Meet Charles James, Star of the 2014 Met Gala

By
Charles James, photographed by Cecil Beaton.
Charles James, photographed by Cecil Beaton. Photo: Corbis

The Met’s Costume Institute has announced next year’s show, which will highlight the life and career of American designer Charles James. WWD calls himAmerica’s best-known couturier,” which perhaps says more about American couture than it does about James, since plenty of people have never heard of him. But don’t worry, you’ve got plenty of time to learn! Here’s a quick fact sheet.

Born: 1906, in Sandhurst, England.
Died: 1978, of bronchial pneumonia, in New York. 
Education: Harrow, an independent boys’ school in London. He was supposedly expelled over a mysterious “sexual escapade.”
Principal Residences: Raised in London, he spent his late teens in Chicago and moved to New York in 1928. He occasionally spent stretches of time in Paris, but spent his later years living at the Chelsea Hotel in Manhattan, where he died.

Parents: His father was a British officer, and his mother was a wealthy heiress from Chicago.

Other Family Members: He had a son, Charles James Jr., in 1956, who inspired him to create a children’s collection.

Friends: During his childhood in London, James befriended Evelyn Waugh, Francis Rose, and most important, Cecil Beaton, who later photographed his designs for Vogue.

Signature Style: Known for his voluminous, waist-hugging silhouettes, James made dresses that were often stiffly structured. He even studied human anatomy in order to make his designs more sculptural. He preferred sumptuous jewel tones and thick fabrics like satin, velvet, and taffeta. His most popular dress was the Swan, which was featured in American Vogue in the early fifties; it consisted of over 30 layers of tulle and employed a complex dressmaking technique known as a “tie-back bustle support,” popular in the 1870s and 1880s, which created an extra-poufy rear. He also designed a gown known as the Taxi, which had spiraling zippers for easy outfit changes. Costume Institute curator Harold Koda explains to WWD“He had this funny idea that [a] woman who wanted to dress and undress in a taxi could spiral out of this dress, and put on another dress.”

Famous Clients: Socialites like Babe Paley, Austine Hearst, Dominique de Menil, Marietta Tree, and Gypsy Rose Lee. Legend has it that when artist Lee Krasner had her first solo exhibition in London, she asked James to make her a dress, but said she didn’t want to call too much attention to herself. He answered, “That, Mrs. Pollock, is the one thing I cannot do for you.” She promptly ordered three outfits: a green wool suit, a brocade cocktail dress, and a white evening gown.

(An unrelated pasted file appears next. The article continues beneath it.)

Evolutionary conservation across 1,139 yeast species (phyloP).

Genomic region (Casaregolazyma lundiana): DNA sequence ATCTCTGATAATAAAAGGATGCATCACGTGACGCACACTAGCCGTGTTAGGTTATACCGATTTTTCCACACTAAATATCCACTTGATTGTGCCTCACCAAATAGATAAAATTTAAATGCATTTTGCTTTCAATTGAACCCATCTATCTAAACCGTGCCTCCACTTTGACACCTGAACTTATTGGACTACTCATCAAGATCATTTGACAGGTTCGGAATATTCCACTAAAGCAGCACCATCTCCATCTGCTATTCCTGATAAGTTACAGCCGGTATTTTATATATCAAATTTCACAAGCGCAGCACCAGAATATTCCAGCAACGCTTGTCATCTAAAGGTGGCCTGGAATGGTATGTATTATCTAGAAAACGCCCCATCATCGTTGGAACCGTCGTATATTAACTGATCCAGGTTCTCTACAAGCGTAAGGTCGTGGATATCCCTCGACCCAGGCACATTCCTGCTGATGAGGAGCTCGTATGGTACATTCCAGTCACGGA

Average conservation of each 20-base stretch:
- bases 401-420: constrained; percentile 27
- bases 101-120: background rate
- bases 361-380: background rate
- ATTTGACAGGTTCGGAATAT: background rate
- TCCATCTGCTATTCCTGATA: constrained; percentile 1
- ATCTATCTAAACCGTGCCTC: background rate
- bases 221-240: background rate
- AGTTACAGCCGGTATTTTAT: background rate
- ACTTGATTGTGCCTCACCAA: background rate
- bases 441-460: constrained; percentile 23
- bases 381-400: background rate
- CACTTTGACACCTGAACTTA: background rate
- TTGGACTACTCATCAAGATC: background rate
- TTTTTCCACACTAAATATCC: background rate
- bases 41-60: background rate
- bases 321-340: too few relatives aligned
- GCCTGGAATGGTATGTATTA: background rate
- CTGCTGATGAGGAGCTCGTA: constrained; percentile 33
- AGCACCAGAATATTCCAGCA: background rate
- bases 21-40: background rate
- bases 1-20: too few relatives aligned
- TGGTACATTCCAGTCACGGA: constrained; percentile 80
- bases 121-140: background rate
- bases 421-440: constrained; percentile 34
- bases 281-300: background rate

Also Known For: Fun hats! He began his career as a milliner in Chicago, opening his first store under the name of a schoolmate, Charles Boucherdon, when he was only 19. After moving to New York, he opened another hat shop in Murray Hill, which later became the site of his first atelier.

Photo: Courtesy of The Metropolitan Museum of Art Photograph by Michael A. Vaccaro / LOOK Magazine Photograph Collection Library of Congress Prints & Photographs Division Look Job 52-1129 Frame-18

Charles James, 1952

Photo: Courtesy of The Metropolitan Museum of Art Photograph by Cecil Beaton Beaton / Vogue / Condé Nast Archive/The Condé Nast Publications

Charles James ball gowns, 1948

Photo: Courtesy of The Metropolitan Museum of Art Photograph by Cecil Beaton The Cecil Beaton Studio Archive at Sotheby’s

Nancy James in Charles James “Butterfly” gown, 1954

Photo: Courtesy of The Metropolitan Museum of Art Photograph by Cecil Beaton The Cecil Beaton Studio Archive at Sotheby’s

Nancy James in Charles James “Butterfly” gown, 1954

Photo: Courtesy of The Metropolitan Museum of Art Bettmann/CORBIS/© Corbis. All Rights Reserved.

Austine Hearst in Charles James “Four-Leaf Clover” gown, ca. 1953

Photo: Courtesy of The Metropolitan Museum of Art Photograph by John Rawlings / Vogue / Condé Nast Archive.

Babe Paley in Charles James gown, 1950

Photo: Courtesy of The Metropolitan Museum of Art Photograph by Cecil Beaton / Vogue / Condé Nast Archive/The Condé Nast Publications

Charles James with model, 1948

Meet Charles James, Star of the 2014 Met Gala